When Does a Child Grow Up?

When Does a Child Grow Up? November 14, 2013

When does a boy become a man? What is the measure of his manhood? What about a girl?

Muddy Waters sang of being a “manish boy.” On the opposite side, Mark Driscoll has spoken of a host of males who want to remain adolescents: they are really only boys who can shave. Who is a real woman? Marilyn Monroe, Condoleezza Rice, or June Cleaver of Leave It to Beaver fame? Are our conceptions of manhood, womanhood and childhood bound up with the essence of reality or are they social constructs?

I reflected upon these questions in view of a recent lecture I heard. My colleague Dr. Greg Burch (Director of the Master of Arts in Global Development and Justice at Multnomah University) recently presented a paper on street children in The Institute for the Theology of Culture: New Wine, New Wineskins’ research seminar titled “Bimodal Mission: Advancement in Ministry with Street-living and Working Children” (taken from Missiology: An International Review, 41/3 (2013): 257-272). The terminology “Street Children” was coined to signify that children on the streets do not fit normalcy. What fits normalcy? Further to what was stated above, is “childhood” an essential reality, or is it a social construct? Is it a matter of both/and?

My colleague spoke of how he and his ministry in Latin America over the years approached “street children” as those who needed to be protected, even though they had lived prior to that time in very dangerous situations and survived. They had been participants/actors who were eventually treated paternalistically, when they were brought into the community and nurtured by the ministry. Greg has since learned to approach them missionally as those who have the capacity to shape life in significant and beautiful ways.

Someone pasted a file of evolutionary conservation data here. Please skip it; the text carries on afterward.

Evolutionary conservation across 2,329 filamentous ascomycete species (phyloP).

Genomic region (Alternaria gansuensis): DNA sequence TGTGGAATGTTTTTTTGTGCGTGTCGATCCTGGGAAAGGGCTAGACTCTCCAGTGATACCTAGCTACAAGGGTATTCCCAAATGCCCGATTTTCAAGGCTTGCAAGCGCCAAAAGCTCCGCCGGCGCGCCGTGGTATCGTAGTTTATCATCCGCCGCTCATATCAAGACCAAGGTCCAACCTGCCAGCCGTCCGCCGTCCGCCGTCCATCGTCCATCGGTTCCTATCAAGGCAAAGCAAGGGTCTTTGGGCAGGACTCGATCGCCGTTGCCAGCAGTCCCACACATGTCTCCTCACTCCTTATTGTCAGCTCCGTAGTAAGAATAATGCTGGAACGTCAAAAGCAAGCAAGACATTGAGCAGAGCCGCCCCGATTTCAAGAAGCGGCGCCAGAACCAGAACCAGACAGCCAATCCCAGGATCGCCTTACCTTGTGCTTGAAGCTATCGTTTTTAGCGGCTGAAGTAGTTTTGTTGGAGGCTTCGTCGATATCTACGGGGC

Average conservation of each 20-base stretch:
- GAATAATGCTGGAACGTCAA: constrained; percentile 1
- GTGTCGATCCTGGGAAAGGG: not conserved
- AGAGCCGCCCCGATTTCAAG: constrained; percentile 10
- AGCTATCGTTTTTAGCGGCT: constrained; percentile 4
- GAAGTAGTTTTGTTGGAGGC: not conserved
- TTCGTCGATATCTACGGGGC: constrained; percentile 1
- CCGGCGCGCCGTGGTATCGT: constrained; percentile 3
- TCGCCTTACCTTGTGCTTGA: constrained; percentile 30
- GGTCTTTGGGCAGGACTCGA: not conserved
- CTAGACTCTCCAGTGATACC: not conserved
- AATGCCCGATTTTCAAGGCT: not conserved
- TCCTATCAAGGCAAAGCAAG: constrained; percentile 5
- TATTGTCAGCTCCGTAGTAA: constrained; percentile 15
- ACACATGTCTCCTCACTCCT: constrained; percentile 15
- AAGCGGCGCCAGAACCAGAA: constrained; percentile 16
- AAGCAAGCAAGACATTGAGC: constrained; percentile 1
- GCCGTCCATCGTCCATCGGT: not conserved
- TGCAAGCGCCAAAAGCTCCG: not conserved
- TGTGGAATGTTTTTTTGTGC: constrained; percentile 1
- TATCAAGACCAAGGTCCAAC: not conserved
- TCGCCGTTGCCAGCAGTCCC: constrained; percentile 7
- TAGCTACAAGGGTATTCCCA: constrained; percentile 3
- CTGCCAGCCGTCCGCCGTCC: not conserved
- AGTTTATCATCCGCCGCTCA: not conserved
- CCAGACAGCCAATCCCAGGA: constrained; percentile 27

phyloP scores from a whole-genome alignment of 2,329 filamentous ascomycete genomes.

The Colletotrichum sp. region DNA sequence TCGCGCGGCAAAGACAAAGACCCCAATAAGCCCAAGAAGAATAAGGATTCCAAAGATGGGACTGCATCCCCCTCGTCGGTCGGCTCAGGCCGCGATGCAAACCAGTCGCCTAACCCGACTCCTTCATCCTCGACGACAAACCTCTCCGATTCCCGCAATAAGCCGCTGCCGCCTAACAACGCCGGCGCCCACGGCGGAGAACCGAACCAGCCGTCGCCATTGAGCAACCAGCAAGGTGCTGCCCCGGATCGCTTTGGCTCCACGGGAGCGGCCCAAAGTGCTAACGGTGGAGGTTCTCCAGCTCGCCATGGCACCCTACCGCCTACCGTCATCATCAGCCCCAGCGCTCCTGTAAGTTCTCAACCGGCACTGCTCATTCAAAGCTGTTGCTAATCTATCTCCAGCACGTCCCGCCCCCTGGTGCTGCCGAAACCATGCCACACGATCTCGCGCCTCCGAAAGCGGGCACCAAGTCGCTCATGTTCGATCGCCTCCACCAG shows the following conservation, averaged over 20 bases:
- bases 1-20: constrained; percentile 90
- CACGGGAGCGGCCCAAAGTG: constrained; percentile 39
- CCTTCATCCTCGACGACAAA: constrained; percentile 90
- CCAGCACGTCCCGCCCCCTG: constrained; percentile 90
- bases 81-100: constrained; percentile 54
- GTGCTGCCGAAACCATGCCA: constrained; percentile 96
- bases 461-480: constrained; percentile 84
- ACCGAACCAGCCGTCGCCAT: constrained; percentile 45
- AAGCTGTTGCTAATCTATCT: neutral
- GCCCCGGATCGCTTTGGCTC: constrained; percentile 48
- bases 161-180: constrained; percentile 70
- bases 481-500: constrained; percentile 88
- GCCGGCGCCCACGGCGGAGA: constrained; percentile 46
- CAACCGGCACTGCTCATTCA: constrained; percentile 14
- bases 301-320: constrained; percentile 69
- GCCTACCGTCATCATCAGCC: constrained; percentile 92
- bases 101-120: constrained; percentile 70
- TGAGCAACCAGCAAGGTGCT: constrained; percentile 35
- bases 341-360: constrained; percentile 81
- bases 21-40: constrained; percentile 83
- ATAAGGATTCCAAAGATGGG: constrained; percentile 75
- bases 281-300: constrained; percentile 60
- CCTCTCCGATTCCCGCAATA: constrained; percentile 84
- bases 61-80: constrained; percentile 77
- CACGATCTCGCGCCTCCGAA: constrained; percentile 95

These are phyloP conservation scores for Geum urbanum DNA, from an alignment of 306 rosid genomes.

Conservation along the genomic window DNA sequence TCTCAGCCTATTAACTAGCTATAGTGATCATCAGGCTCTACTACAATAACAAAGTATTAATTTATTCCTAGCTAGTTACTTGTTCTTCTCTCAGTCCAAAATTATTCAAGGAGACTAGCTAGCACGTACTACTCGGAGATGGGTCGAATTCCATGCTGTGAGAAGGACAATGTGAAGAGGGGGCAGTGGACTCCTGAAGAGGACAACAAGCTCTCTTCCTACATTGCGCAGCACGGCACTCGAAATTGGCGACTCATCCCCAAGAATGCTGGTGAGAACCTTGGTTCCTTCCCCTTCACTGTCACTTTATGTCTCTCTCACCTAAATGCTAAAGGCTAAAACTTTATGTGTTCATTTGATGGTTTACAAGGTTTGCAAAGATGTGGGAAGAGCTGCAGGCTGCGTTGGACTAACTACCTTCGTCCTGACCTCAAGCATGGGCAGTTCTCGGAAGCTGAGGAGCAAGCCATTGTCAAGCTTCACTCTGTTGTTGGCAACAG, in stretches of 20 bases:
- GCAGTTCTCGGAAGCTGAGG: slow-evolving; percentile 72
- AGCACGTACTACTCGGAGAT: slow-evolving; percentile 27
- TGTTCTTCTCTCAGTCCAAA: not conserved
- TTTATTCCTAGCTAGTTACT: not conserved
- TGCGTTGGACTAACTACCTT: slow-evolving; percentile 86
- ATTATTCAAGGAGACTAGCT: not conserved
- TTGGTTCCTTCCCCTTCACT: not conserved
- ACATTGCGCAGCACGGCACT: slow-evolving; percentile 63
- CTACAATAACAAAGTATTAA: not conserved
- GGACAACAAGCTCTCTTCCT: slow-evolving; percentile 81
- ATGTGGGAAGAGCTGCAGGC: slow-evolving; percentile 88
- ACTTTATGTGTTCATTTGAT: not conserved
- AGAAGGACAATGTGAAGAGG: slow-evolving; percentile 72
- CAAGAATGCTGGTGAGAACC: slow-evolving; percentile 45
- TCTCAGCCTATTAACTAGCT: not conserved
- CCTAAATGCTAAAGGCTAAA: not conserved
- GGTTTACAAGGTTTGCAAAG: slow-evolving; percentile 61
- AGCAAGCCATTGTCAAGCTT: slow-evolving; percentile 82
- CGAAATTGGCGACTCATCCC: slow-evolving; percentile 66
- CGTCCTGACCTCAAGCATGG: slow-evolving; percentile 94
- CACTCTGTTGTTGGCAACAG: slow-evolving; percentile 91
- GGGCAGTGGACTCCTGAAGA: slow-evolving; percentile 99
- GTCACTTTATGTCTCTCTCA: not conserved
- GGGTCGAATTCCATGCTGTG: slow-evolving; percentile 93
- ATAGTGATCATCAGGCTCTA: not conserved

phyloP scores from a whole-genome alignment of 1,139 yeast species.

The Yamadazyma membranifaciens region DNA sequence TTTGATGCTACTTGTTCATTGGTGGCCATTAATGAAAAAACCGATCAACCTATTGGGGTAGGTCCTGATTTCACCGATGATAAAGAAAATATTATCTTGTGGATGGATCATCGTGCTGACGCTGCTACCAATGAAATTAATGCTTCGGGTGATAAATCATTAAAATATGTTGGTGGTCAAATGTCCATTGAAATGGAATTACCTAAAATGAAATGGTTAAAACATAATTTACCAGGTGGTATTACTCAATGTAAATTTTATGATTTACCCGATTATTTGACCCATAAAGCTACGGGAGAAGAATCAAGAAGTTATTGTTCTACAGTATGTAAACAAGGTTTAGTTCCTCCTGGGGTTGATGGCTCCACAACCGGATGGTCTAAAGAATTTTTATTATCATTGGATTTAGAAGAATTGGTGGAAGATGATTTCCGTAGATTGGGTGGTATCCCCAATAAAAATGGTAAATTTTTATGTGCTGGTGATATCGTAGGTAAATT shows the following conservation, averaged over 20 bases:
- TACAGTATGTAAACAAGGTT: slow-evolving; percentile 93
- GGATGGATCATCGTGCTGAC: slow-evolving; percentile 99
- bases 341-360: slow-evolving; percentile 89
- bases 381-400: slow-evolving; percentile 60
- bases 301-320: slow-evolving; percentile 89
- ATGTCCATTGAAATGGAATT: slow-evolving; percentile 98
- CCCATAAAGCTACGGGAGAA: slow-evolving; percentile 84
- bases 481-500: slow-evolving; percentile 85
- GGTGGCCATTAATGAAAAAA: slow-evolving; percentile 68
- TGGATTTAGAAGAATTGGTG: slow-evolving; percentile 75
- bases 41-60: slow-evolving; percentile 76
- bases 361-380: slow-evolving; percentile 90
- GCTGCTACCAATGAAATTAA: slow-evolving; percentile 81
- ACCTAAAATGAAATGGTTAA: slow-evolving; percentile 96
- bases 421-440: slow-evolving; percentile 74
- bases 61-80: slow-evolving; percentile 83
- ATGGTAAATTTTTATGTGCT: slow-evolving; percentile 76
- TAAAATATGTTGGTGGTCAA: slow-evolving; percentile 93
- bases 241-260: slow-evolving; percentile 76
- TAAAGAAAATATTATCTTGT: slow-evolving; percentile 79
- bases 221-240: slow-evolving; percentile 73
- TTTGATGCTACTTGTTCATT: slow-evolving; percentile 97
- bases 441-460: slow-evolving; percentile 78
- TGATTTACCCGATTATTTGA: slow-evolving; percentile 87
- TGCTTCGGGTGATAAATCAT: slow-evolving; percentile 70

How we approach children raises important questions. Should we approach children from the vantage point of protection/paternalism or participation/partnership? Do children need to be protected as passive entities from exploitation or approached as significant actors who can effect constructive change? My colleague’s conclusion in the paper is both/and given the local context. In some cases, children will need to be protected, but in others they should be given space to lead and bring change.

I asked myself other questions as a result of the presentation. One question concerns social construction: if everything is social construction, can anything really be exploitation? Surely, there are situations where children need to be protected from abuse/exploitation, for children are more than social constructs. They can change their contexts and challenge constructs as social actors who shape reality; we must take not only their social contexts but also them seriously.

We must take children seriously for various reasons, including their inquisitive spirits and willingness to risk. Inquisitiveness and willingness to risk often mark childhood. Now since that is the case, and since street children are social actors who step out and contribute to society, are they not truly children? What does that entail for children not on the street? If they are not social actors, but merely passive recipients who are entrenched in paternalistic nurturing environments, are we allowing them to be children fully?

What about the rest of us? If we lose our inquisitiveness and humility, but rather think we have arrived, what does that make us? If becoming adults entails the loss of inquisitiveness and humility, do we die when we reach adulthood? If we don’t become like little children, what are we? Remember that the Lord Jesus instructed us that we must become like little children to enter the kingdom of God (Matthew 18:1-5). If this is so, shouldn’t we be thinking, “When I grow up, I want to become a child?” An answer in the affirmative is not any old social construct; it is a kingdom construct of the first order.

This piece is cross-posted at The Institute for the Theology of Culture: New Wine, New Wineskins and at The Christian Post.

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